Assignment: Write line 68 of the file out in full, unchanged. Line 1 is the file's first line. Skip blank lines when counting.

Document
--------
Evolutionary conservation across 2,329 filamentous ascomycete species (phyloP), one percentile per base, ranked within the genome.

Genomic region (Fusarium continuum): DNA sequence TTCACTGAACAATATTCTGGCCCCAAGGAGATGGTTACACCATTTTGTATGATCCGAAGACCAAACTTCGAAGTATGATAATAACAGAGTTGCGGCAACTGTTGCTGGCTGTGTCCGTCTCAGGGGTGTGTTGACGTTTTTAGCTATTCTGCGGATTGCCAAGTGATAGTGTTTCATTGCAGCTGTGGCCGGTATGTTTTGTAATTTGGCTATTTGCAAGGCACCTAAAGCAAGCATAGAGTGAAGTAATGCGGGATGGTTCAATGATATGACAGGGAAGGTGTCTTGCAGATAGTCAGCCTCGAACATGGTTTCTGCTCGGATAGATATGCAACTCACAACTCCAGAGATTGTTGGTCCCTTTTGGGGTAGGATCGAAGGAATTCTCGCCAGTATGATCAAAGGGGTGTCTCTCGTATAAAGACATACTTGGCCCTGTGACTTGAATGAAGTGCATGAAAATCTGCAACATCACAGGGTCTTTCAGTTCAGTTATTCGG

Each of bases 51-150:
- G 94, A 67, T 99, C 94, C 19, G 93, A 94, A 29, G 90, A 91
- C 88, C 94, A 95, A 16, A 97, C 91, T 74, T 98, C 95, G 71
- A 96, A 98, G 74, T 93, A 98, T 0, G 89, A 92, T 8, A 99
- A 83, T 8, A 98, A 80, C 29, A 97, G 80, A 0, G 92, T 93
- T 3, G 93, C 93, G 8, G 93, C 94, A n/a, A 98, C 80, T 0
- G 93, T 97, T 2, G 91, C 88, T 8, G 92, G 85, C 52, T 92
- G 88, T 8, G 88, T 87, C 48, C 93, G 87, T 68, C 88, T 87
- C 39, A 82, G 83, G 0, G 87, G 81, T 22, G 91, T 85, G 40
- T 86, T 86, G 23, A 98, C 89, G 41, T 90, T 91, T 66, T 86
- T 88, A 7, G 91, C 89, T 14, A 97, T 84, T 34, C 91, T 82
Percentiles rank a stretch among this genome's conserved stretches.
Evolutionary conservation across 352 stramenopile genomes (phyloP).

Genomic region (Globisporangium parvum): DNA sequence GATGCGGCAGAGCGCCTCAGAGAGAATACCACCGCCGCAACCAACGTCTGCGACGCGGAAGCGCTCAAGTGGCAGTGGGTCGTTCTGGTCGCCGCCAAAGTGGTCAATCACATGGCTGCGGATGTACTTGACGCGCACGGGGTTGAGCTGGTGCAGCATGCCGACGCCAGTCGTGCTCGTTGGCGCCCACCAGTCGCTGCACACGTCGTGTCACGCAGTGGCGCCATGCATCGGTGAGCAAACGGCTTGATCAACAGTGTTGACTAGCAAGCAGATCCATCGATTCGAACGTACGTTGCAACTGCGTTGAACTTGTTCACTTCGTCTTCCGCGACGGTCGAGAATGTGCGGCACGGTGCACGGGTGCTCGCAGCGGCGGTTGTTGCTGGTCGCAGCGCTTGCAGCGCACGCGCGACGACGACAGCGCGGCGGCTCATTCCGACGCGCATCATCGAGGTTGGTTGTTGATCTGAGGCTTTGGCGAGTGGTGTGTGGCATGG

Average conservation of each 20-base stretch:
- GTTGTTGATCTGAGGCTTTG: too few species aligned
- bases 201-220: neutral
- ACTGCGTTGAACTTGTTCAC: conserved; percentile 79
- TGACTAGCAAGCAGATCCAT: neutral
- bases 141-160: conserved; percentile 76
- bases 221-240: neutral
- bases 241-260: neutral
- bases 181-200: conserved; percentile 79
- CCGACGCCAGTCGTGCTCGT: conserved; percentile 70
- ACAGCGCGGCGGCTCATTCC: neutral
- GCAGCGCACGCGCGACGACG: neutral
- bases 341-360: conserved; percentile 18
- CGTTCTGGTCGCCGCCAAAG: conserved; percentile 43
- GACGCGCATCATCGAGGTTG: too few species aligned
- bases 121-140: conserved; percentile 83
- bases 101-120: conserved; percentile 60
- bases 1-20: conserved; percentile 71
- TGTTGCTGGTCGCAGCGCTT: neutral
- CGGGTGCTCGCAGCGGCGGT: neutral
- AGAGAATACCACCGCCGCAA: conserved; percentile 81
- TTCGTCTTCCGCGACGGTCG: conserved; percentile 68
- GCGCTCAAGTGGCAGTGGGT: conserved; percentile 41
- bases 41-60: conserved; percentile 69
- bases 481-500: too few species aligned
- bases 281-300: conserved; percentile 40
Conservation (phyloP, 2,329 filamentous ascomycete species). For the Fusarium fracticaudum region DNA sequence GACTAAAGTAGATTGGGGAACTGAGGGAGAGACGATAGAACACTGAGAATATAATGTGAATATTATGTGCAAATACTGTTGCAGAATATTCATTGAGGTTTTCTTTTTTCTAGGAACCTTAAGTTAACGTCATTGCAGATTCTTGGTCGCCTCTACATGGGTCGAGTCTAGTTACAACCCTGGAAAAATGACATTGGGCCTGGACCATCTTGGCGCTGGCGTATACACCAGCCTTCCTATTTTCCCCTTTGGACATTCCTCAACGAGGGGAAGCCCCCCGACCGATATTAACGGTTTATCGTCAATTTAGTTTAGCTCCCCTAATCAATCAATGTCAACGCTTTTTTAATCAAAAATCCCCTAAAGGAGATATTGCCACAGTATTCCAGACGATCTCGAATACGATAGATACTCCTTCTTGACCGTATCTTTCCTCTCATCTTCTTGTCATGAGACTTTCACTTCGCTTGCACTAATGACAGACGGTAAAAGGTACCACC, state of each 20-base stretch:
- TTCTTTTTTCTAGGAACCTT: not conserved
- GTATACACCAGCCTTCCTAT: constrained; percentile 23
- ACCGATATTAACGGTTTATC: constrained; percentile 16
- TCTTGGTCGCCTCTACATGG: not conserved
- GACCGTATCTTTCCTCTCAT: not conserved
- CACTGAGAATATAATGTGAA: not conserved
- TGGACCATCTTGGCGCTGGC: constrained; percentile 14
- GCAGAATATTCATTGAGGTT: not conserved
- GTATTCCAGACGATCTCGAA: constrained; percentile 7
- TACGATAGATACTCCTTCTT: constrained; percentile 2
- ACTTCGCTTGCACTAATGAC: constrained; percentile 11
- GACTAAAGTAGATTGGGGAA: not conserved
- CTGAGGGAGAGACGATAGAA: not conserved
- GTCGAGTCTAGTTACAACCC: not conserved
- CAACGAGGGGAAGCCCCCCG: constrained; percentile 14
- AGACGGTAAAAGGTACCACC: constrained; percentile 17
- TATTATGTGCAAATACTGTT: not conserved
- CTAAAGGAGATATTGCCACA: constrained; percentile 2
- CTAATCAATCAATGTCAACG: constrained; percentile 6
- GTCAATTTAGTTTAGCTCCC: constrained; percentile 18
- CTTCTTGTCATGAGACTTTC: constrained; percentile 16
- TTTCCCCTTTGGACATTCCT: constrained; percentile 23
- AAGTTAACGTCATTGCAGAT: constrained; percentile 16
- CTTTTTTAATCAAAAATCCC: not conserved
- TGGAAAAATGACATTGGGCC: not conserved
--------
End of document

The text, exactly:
- TGGAAAAATGACATTGGGCC: not conserved